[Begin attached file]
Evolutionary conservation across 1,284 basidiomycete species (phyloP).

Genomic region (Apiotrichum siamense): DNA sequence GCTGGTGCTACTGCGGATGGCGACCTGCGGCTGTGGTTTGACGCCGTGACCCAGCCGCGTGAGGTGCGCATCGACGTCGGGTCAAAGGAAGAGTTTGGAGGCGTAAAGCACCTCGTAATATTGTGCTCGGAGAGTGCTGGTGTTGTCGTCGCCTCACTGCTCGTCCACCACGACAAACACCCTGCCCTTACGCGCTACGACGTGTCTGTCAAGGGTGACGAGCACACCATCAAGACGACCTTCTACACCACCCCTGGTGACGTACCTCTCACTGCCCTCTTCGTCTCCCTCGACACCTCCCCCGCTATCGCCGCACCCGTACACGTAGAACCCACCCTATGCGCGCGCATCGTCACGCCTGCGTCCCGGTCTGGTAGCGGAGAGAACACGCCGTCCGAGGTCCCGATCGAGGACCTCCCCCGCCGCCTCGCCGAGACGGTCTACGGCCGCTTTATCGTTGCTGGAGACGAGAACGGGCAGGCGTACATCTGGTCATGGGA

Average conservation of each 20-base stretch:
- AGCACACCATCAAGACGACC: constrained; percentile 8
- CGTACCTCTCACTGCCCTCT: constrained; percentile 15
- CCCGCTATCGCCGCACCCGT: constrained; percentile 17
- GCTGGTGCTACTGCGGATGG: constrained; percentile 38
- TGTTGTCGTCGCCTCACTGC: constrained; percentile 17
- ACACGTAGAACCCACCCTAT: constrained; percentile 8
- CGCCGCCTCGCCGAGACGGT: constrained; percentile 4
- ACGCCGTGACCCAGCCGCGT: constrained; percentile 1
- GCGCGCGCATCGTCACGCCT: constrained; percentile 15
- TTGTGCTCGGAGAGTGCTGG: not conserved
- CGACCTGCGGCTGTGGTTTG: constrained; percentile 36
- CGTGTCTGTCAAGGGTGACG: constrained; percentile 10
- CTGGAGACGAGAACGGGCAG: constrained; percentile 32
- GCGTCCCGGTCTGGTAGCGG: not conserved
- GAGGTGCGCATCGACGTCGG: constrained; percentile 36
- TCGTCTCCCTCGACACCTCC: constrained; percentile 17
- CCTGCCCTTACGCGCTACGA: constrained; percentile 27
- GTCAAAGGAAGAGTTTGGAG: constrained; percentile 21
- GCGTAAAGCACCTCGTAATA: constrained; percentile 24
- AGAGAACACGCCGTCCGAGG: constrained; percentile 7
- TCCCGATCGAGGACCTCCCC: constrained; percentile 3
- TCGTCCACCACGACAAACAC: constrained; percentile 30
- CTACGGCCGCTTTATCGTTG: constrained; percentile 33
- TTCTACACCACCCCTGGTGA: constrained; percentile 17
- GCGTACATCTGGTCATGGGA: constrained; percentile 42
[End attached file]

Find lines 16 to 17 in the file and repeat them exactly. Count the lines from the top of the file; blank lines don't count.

- CTGGAGACGAGAACGGGCAG: constrained; percentile 32
- GCGTCCCGGTCTGGTAGCGG: not conserved